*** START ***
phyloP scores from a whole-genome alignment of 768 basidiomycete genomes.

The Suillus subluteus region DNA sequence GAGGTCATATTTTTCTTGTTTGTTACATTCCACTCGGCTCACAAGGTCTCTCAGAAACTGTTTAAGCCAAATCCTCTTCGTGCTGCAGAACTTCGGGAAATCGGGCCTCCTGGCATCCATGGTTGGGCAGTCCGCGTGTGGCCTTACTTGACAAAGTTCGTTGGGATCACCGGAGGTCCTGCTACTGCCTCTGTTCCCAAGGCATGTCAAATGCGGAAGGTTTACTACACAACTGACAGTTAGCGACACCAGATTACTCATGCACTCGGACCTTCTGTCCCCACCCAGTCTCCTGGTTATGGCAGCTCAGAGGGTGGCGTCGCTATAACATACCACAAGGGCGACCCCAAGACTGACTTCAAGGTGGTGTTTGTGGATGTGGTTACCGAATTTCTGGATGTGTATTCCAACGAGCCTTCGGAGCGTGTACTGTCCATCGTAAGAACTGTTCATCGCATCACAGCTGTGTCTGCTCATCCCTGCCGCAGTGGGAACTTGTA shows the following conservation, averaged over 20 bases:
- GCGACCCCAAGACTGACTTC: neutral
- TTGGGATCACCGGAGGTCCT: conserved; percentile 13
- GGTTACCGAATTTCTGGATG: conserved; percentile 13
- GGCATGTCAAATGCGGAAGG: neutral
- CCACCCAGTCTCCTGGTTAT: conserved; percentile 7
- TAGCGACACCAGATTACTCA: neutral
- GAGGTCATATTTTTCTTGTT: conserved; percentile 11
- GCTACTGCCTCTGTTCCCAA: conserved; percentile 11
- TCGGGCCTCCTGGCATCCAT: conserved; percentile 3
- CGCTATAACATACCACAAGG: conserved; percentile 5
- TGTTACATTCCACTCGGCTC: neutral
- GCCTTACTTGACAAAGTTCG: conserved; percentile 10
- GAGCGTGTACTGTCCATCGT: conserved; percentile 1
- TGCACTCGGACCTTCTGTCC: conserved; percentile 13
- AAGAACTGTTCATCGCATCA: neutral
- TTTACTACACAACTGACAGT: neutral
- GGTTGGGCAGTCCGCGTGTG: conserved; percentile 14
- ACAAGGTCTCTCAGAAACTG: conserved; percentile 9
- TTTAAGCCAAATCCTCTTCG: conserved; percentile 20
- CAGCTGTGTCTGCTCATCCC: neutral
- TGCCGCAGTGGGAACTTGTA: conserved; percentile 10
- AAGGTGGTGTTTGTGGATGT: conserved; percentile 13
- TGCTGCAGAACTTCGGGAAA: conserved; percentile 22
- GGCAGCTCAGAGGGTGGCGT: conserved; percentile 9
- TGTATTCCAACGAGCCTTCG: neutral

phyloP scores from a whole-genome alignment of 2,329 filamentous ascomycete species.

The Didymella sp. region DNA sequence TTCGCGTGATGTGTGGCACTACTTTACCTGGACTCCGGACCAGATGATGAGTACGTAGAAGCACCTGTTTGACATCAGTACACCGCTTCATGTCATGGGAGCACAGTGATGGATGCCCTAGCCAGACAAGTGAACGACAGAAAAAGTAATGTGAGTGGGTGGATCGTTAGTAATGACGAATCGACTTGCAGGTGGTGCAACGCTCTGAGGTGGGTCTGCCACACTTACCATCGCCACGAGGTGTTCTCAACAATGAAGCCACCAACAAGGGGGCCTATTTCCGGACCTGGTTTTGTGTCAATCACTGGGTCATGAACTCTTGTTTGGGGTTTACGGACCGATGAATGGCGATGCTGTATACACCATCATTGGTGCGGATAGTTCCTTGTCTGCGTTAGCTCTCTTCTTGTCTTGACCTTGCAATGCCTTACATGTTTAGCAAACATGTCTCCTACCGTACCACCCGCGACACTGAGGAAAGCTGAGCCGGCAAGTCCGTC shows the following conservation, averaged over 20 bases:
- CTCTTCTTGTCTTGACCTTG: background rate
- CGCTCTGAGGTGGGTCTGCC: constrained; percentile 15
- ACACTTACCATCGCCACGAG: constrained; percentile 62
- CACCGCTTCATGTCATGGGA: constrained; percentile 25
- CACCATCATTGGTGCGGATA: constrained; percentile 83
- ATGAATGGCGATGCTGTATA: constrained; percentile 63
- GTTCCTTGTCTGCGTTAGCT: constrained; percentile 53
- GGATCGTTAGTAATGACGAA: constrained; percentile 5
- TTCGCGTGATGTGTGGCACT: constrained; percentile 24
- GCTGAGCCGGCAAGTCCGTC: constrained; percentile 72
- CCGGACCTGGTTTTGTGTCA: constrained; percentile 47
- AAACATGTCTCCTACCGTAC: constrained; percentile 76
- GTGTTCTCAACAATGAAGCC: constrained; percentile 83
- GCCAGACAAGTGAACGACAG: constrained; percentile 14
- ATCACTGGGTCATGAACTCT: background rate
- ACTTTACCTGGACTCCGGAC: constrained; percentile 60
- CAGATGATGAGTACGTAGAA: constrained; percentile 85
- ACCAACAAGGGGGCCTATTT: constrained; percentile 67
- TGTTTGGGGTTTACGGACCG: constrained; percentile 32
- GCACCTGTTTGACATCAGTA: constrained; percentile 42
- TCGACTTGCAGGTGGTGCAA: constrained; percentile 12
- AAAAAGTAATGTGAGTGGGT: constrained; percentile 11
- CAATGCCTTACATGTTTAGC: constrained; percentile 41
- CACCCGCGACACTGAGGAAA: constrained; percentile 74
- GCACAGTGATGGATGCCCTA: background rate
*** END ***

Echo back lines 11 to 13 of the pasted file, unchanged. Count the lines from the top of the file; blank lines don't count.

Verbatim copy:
- TCGGGCCTCCTGGCATCCAT: conserved; percentile 3
- CGCTATAACATACCACAAGG: conserved; percentile 5
- TGTTACATTCCACTCGGCTC: neutral